The Globe itself seems to be painfully aware of the British tendency to avoid experiences that take them out of their linguistic comfort zone. This is indicated by the ticket page on the theatre website, which features a snippet from The Times’ review of the production, informing readers that ‘Captioned scene synopses in English ensure that non-Spanish speakers have no difficulty in following the action’. Clearly, someone in The Globe’s marketing team decided that it was more important to reassure than to inspire potential audiences. 


The play has received 4* reviews and elsewhere in the same review, merits the heady description that the actors’ chemistry ‘turns even the most torrential rain to steam’. So what’s stopping us from flocking to see it?


The British attitude to languages, that’s what. Whilst on the continent, the prevalence of Anglophone culture means that people don’t think twice about queuing to see screenings of Hollywood films in their original language, the lack of high profile, non-English culture on our screens means that we would prefer to stay in then to sit through an evening of subtitles. 


Of course, I don’t want to set up a straightforward dichotomy. After all, the very nature of Third Year Abroad testifies to the fact that there are many positive examples of cultural immersion and language learning in the UK! As year abroaders, we are aware that engaging with the culture of a particular country is one of the easiest and most enjoyable ways to practice a new language. Yet, fear of the unknown leads a large chunk of the UK’s population to avoid the global cultural opportunities on their doorstep, creating a vicious cycle where a lack of exposure to different languages exacerbates the reluctance to engage with them.


How do we fix it? Well, in some ways, we’re already halfway there.


The only way to break the cycle of fear is to increase global awareness by saturating the British cultural scene with foreign imports - something that the Arts are becoming increasingly better at doing. The Globe’s remarkable ‘Globe to Globe’ tour, for example, is bringing a production of ‘Hamlet’ to every country in the world in time for the 400th anniversary of Shakespeare’s death. Yet, we need to put as much consistent energy into bringing world culture into the UK as we do into sending our own culture out into the world.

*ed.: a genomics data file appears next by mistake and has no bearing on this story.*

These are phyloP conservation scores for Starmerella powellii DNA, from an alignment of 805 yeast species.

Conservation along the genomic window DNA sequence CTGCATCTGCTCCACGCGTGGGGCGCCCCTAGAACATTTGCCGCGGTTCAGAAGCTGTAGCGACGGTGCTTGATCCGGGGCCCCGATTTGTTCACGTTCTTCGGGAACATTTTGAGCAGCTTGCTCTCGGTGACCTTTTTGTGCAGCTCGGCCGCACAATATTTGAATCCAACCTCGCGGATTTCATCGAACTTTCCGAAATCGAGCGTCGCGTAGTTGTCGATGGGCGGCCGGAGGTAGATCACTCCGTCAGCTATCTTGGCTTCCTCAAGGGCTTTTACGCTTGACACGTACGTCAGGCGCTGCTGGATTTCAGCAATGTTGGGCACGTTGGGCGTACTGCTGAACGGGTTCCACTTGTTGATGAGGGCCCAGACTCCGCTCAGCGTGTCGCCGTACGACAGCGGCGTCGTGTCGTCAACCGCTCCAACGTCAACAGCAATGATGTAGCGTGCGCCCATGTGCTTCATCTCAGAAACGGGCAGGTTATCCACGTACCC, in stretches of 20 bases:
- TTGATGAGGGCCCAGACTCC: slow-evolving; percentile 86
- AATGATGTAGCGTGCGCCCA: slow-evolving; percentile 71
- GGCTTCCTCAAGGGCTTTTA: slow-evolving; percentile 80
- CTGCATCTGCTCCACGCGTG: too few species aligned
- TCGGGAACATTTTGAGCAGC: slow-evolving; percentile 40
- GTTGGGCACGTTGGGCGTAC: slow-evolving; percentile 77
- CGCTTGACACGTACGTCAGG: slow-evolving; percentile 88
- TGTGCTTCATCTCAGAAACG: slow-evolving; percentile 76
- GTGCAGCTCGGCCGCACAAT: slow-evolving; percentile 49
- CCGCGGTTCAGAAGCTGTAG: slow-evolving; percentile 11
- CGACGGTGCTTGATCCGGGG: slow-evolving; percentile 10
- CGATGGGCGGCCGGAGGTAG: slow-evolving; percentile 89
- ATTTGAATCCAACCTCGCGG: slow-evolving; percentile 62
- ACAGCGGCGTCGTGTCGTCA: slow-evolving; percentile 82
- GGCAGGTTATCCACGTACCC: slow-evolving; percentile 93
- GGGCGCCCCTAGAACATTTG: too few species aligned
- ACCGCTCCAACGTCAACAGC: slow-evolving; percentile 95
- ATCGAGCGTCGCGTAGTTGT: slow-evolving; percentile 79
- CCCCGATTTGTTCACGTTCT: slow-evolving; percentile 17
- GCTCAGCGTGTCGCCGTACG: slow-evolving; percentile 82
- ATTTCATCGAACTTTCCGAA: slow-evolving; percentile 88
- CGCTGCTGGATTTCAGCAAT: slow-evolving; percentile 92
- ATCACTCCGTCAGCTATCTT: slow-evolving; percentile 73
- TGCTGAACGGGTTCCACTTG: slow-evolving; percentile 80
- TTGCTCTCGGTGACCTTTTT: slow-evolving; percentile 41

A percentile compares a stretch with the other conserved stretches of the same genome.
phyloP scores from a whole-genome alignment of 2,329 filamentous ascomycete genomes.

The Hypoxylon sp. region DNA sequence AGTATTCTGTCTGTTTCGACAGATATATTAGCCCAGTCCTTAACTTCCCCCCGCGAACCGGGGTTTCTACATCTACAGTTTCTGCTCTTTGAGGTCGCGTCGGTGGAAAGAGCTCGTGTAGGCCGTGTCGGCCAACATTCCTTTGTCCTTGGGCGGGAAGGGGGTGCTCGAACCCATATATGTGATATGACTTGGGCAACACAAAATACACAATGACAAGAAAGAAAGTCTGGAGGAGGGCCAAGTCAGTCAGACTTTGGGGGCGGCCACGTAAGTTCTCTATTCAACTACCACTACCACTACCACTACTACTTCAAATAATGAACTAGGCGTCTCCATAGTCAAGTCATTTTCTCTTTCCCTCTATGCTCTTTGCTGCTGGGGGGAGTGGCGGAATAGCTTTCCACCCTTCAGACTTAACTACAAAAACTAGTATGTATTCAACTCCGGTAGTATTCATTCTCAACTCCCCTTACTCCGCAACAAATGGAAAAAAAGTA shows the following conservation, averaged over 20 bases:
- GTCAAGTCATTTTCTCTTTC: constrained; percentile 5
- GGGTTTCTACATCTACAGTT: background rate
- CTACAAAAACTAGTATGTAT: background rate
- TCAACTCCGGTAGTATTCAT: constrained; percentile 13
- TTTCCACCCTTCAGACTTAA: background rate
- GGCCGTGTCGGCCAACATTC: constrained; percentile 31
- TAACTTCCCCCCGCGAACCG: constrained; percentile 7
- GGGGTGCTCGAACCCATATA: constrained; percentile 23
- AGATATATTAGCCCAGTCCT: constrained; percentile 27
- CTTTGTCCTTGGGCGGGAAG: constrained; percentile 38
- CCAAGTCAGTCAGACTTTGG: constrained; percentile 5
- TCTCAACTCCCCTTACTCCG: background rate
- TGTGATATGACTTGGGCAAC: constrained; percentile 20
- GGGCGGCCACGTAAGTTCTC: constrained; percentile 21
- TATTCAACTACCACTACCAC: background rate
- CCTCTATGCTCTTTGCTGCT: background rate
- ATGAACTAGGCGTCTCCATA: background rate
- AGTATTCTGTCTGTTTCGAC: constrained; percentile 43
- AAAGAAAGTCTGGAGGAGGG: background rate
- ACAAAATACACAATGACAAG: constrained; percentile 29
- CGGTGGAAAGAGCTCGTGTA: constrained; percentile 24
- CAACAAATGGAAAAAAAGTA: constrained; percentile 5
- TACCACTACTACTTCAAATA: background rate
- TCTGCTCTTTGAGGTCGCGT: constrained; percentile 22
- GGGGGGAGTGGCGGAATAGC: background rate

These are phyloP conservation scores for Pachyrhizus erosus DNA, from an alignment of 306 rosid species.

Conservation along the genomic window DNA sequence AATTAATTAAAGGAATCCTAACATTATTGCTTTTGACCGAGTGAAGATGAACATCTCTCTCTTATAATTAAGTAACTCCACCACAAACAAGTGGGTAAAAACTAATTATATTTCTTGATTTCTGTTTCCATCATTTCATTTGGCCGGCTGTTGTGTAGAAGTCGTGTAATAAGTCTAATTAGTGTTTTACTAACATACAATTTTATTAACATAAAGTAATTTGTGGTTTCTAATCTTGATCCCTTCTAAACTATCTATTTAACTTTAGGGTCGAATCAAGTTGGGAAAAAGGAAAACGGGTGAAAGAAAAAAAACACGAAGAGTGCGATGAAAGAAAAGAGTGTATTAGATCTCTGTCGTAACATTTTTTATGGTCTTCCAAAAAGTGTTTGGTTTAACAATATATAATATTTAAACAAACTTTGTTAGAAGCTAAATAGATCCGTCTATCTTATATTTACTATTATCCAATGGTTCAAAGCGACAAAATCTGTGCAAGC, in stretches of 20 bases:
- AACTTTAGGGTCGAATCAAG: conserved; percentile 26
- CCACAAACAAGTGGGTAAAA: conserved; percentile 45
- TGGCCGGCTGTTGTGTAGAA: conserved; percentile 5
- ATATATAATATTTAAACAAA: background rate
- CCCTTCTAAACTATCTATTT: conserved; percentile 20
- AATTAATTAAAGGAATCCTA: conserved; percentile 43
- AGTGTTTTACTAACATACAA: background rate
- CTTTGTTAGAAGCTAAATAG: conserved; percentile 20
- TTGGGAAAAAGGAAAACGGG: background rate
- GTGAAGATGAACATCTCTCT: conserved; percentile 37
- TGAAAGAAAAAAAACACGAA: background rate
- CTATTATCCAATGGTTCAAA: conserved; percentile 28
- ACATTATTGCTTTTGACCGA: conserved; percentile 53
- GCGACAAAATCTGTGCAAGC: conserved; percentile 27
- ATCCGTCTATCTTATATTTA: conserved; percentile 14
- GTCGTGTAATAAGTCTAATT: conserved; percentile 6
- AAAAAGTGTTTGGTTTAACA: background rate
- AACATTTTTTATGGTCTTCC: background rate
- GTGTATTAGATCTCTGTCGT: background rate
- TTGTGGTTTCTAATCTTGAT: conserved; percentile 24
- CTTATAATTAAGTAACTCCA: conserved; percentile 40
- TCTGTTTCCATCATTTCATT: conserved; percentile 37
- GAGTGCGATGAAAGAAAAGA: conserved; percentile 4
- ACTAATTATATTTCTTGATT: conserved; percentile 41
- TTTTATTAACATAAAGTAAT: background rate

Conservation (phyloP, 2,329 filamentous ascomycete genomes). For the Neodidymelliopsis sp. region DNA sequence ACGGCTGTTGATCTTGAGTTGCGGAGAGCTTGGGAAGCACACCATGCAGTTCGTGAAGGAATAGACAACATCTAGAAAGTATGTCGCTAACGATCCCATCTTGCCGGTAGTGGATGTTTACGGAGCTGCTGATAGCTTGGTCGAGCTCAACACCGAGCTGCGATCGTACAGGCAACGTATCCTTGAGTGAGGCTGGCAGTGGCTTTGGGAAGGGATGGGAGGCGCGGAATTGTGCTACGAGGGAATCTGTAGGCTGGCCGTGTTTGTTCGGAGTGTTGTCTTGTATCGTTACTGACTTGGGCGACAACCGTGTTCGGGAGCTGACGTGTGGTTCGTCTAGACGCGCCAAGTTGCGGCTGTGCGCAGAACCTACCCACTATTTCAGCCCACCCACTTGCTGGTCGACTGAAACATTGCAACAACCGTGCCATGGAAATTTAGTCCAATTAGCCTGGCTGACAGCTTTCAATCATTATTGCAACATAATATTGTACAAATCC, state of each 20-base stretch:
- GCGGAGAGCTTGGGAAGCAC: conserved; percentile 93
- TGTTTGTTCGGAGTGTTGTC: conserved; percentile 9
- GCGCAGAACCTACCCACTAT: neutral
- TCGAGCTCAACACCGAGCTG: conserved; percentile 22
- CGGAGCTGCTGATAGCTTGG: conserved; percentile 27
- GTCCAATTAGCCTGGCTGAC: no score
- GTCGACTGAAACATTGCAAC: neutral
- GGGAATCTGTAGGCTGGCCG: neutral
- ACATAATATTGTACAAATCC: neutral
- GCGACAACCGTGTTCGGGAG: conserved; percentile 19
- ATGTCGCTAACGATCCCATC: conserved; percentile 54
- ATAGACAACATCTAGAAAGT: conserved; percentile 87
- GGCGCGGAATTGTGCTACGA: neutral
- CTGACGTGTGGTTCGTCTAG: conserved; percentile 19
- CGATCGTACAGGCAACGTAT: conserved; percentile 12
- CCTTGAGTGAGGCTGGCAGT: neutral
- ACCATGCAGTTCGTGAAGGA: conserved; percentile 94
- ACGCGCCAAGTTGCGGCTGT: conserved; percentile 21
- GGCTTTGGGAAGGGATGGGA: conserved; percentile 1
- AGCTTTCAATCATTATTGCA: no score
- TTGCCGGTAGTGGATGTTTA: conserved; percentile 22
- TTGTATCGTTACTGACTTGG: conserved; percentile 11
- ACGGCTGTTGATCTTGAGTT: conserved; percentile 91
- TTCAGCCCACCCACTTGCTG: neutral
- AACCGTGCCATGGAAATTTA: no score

But what about the non-theatre goers? Strangely, the solution seems to be bleeding into our culture from an unusual source: Scandinavian television. Shows like ‘The Killing’, ‘Borgen’ and ‘The Bridge’ have snuck into the British mainstream with their pessimism and dry humour, reminding us of a far more attractive version of ourselves and absorbing us so completely that we hardly notice that the characters aren’t speaking English. The shows have been so successful that they have given rise to a new genre: Nordic Noir. What’s even more encouraging is that these shows seem gradually to be eroding broadcasters’ fear of non-English drama and paving the way for other subtitled dramas to sneak onto our screens: Spain’s period drama ‘Grand Hotel’ turned up on Sky Arts, Israel's ‘Hatufim’ provided the inspiration for ‘Homeland’ and Channel 4 put French zombie drama ‘The Returned’ in a primetime slot. The tide seems to have turned for global television.


As more and more subtitled dramas, overseas theatre companies and art house films filter into the public consciousness, you can’t help but feel that language skills are about to have a moment. The ‘cult’ status of subtitled shows is starting to turn a love of foreign culture from pretentious to desirable to essential. Languages are beginning to regain their mainstream ‘cool’ factor. After all, who wants to be straining to read the surtitles when you could be laughing at the joke?